About Our Solar Arrays
As a major step toward accomplishing its sustainability goals and principles, the City of Lebanon began the installation of solar arrays at City-owned sites in 2019 and will continue into the foreseeable future in discrete phases.
In 2019, Lebanon partnered with ReVision Energy to install solar at seven sites: the Kilton Public Library, Landfill Recycling Center, Landfill Maintenance Garage Building, Public Works Administration Building, Public Works Garage, the Police Station, and the Wastewater Treatment Plant. Phase 1 was completed on December 24, 2019. These seven arrays have a total size of 777 kilowatts DC (615 kilowatts AC) and produced roughly 20% of the City’s electric load in 2021.
Landfill Maintenance Garage Solar
The Landfill Maintenance Garage array was taken down in 2020 due to interference issues with certain City communications equipment. The problem was resolved through the use of new inverter technology and the array was reinstalled in late March 2023.
In 2020, the City Manager approved funding for two additional arrays to be built on the newly renovated Civic Memorial Field Maintenance Garage on Aldrich Avenue and the Valley Cemetery Building on Mascoma Street. Both buildings were renovated with almost optimal roof angles for solar. The buildings were finished in late 2021 and Catamount Solar of Randolph, Vermont won the bid for solar installation. The array sizes are 27 kW DC for the Valley Cemetery Building and 24.5 kW DC for the Civic Memorial Field Maintenance Garage. The city is working on Wi-Fi accessibility to these buildings to allow remote monitoring of their solar production.
In July 2022, City Management approved a plan to develop another large phase of solar on up to 30 city-owned sites throughout Lebanon. The objective of the Phase 3 solar project is to meet as much of the City’s electrical needs through solar as is cost-effective. At the same time, legislation was passed in 2022 (NH Senate Bill 321) that could allow Lebanon to produce more electricity than the municipality itself needs through its solar and landfill gas projects and make that power available to governmental or non-profit entities in the City. This process may be managed through Lebanon Community Power if the two projects come to fruition in a coordinated manner. As of Spring 2023, we are waiting for the NH Public Utilities Commission to resolve certain jurisdictional issues in the SB 321 legislation before we can proceed.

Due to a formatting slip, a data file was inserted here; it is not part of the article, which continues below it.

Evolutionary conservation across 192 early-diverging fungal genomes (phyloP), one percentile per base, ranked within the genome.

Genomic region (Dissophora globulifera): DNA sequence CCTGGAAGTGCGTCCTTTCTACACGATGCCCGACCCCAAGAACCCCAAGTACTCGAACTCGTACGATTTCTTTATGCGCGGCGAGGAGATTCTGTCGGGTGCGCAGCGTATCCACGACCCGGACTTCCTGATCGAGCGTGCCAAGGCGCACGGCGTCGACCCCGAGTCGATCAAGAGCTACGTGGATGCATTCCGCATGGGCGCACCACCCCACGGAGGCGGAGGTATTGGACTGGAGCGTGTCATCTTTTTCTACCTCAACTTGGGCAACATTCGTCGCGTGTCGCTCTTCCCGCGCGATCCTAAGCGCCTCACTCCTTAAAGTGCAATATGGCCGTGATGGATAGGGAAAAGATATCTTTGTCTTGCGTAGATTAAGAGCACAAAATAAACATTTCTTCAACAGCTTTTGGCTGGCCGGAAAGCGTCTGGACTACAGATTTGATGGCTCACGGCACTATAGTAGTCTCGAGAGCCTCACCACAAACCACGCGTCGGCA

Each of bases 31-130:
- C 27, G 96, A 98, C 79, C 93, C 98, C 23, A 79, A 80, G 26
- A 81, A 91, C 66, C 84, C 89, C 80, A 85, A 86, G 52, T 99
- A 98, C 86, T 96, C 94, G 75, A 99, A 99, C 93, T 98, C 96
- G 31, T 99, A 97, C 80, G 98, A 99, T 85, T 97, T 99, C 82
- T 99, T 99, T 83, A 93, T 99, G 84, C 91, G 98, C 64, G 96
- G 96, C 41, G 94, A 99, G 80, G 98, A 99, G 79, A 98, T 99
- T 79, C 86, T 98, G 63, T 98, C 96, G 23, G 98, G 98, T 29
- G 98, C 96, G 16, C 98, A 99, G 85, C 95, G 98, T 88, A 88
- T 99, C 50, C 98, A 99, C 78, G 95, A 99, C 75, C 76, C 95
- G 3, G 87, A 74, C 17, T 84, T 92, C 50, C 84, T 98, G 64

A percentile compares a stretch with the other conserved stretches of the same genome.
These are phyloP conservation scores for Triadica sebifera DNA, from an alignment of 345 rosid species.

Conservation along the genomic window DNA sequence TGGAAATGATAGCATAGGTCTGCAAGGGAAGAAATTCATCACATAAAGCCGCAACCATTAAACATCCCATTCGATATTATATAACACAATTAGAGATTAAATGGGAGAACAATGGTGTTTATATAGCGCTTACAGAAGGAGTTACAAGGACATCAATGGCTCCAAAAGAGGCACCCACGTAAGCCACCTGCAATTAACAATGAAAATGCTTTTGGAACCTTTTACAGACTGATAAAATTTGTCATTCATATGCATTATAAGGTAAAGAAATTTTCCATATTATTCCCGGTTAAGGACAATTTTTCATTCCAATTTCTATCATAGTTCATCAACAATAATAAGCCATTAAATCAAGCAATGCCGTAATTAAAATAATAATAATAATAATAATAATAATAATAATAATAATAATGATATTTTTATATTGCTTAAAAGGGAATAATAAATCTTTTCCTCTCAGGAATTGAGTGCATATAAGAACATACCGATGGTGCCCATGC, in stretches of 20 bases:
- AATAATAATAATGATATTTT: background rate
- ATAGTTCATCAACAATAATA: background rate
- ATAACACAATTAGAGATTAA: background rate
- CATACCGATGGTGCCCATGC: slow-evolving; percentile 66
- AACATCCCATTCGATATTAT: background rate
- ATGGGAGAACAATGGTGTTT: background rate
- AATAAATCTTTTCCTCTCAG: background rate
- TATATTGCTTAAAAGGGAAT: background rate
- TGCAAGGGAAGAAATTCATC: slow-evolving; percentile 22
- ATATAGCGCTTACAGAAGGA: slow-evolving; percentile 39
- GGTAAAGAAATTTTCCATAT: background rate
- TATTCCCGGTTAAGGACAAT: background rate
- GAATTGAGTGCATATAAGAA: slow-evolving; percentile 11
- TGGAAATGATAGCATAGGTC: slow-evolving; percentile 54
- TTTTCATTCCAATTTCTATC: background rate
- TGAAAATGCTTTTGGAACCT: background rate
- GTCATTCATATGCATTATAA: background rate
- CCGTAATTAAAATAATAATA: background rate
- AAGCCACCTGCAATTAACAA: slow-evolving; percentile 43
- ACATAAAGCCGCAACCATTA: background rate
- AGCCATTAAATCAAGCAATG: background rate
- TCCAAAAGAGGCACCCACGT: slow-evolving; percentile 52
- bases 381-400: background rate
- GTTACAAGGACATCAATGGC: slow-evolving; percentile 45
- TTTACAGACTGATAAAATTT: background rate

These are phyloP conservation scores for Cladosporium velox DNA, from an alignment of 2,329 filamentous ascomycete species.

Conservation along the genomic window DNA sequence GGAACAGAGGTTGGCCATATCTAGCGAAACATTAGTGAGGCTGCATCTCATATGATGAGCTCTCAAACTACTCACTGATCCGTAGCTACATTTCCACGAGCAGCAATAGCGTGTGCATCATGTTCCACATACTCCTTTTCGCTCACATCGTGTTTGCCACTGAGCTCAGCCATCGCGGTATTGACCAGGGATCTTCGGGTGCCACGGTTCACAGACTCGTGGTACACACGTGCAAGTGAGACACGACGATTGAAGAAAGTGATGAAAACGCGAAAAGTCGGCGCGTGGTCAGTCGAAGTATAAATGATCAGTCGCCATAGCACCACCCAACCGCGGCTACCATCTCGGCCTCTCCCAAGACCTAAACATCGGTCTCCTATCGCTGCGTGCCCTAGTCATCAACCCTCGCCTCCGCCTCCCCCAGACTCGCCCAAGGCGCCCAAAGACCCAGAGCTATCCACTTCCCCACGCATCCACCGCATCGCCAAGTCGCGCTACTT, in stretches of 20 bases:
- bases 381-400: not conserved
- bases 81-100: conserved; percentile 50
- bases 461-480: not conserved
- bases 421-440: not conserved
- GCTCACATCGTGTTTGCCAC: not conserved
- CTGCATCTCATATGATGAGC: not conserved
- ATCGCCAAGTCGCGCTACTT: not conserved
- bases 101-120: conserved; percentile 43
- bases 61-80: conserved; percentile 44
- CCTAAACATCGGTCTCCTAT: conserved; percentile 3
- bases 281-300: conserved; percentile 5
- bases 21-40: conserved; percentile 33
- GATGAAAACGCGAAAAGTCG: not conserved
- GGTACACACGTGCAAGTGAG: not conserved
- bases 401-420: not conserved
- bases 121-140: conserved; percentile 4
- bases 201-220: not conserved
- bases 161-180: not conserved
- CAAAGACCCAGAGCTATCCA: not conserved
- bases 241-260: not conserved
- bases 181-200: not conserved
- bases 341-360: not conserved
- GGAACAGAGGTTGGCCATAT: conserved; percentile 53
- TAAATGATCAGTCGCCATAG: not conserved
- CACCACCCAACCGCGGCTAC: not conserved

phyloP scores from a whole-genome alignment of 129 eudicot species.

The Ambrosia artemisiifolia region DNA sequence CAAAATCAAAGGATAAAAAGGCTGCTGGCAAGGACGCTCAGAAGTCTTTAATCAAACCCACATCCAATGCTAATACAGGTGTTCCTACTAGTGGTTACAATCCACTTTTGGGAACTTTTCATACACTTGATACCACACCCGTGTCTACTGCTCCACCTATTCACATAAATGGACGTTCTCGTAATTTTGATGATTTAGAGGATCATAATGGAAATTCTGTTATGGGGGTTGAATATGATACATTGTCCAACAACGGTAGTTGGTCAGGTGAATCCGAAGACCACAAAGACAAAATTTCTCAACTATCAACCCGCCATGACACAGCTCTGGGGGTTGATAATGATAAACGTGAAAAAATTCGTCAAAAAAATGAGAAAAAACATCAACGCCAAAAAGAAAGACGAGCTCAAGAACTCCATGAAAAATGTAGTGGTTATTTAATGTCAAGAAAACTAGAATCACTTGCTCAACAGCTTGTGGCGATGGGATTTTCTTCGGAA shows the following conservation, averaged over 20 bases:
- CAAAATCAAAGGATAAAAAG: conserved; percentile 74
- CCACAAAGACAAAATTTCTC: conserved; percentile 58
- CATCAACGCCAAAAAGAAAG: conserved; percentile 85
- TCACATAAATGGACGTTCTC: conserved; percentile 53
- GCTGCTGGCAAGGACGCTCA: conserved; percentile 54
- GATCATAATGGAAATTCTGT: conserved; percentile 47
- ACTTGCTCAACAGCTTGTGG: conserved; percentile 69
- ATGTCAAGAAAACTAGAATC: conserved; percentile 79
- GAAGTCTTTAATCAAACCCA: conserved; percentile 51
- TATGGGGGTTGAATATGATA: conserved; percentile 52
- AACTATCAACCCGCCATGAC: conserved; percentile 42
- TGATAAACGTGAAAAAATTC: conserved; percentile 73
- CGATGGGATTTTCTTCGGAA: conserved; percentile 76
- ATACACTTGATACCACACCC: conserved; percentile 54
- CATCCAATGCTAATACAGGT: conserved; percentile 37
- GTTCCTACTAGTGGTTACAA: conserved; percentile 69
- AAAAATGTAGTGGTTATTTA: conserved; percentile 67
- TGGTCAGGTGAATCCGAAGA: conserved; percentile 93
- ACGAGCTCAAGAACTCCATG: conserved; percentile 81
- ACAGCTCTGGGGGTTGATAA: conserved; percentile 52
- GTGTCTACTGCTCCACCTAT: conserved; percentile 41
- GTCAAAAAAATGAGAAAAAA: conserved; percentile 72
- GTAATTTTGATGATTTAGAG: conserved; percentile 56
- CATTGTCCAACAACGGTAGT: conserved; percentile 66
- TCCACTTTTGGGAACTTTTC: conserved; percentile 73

At the recommendation of Assistant Mayor Clifton Below, the Phase 3 solar project is being designed to take into account major changes that are anticipated in the cost structure of electricity. Throughout New England and the entire Northeastern U.S. large solar arrays are being developed to help America to address climate change and transition off fossil fuels. These solar arrays are generally built in fixed-rack structures - immovable and facing south. Because these arrays all produce peak amounts of electricity in the middle of sunny days, the value of that solar will decrease as more and more is produced. To avoid this problem, the City is considering the installation of tracking solar arrays that follow the sun’s trajectory across the sky each day. This will allow the City to produce power when other solar arrays do not – early morning and late afternoon into the evening. Total production from each panel will be as much as 40% higher, and tracker arrays dump snow and ice, so winter electricity production is much greater than from most fixed arrays.
For more information, please contact Tad Montgomery, Energy and Facilities Manager, at 603-442-6140 or email Tad.Montgomery@lebanonnh.gov
Track the City’s Solar
You can view the performance of Phase 1 solar arrays by clicking on each site below. Phase 2 and 3 solar sites will be added when available.